The preparation and consumption of food is important to Taiwanese. A common greeting that is often heard in Taiwan is Chi-fan le may-yo? It means, have you eaten yet? In other words, if you have eaten recently, then you must be feeling fine.

Breakfast is usually rice porridge with several side dishes like dried pork, peanuts or leftovers from the previous night. Lunch is steamed rice, vegetables and chopped meat or fish. Dinner includes rice, vegetables, meat stir-fry and whole fish with scallions, ginger and oil. Fruit is served for dessert.

Chopsticks are an integral part of any Taiwanese meal. They can be made from a variety of materials including bamboo, wood, plastic, silver and ivory.

Ching-keh means eating out and is associated with lavish generosity. The Taiwanese view it as a privilege to pay the bill for the whole table and take turns treating.

For good luck, many Taiwanese like to have an even number of guests at the table. The guest of honour sits directly opposite the host. Other guests are expected to remain seated until the guest of honour leaves. For Taiwanese the dead also must be fed properly. Most people will make lavish food offerings to the spirits of their ancestors.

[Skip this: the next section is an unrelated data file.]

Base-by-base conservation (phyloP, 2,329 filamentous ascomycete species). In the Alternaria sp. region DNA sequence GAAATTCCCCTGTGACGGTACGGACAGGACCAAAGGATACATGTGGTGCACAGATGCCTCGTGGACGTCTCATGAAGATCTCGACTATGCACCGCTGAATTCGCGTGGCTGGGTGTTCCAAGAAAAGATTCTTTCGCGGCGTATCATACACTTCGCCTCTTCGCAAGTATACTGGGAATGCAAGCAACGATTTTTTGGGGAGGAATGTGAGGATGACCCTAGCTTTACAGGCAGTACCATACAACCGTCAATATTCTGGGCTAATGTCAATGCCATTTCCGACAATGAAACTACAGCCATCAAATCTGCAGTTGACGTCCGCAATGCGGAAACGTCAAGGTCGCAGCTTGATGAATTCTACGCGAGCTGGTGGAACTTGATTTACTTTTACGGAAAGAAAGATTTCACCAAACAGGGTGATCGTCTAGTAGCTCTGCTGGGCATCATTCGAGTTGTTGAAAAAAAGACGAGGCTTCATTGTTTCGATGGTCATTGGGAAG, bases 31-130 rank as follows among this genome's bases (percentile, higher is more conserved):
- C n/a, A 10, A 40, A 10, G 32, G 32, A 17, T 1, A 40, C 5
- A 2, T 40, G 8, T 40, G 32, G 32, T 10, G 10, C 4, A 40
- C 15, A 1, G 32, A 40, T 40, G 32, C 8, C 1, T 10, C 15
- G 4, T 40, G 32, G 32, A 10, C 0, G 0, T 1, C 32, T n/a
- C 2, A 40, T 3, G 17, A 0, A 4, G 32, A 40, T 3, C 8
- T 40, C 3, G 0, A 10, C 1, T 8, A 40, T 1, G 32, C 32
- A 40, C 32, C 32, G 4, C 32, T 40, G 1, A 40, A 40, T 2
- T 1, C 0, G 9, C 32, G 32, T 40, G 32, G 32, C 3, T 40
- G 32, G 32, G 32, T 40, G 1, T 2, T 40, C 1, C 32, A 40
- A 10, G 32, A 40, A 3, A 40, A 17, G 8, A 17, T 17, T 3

Green Onion Oil Chicken


3 large boneless chicken breasts
2 green onions
115 ml oil (vegetable, corn or sunflower)
1 tsp salt


Cut up green onions julienne style using the green and white parts of the onions. Cook the chicken in water for 20 minutes. Cut each of the cooked chicken breasts into four pieces. Place them flat on a plate and sprinkle them with salt and the green onions. Heat up the oil until it is hot. Then pour it over the chicken. Serve.

Did you know?

Tea is an important part of Taiwanese life. It is made from the most tender leaves of tea plants. The differences in the Taiwanese teas available are a result of the methods used to process the leaves. The length of the time taken for roasting and fermentation changes the colour and taste of the tea.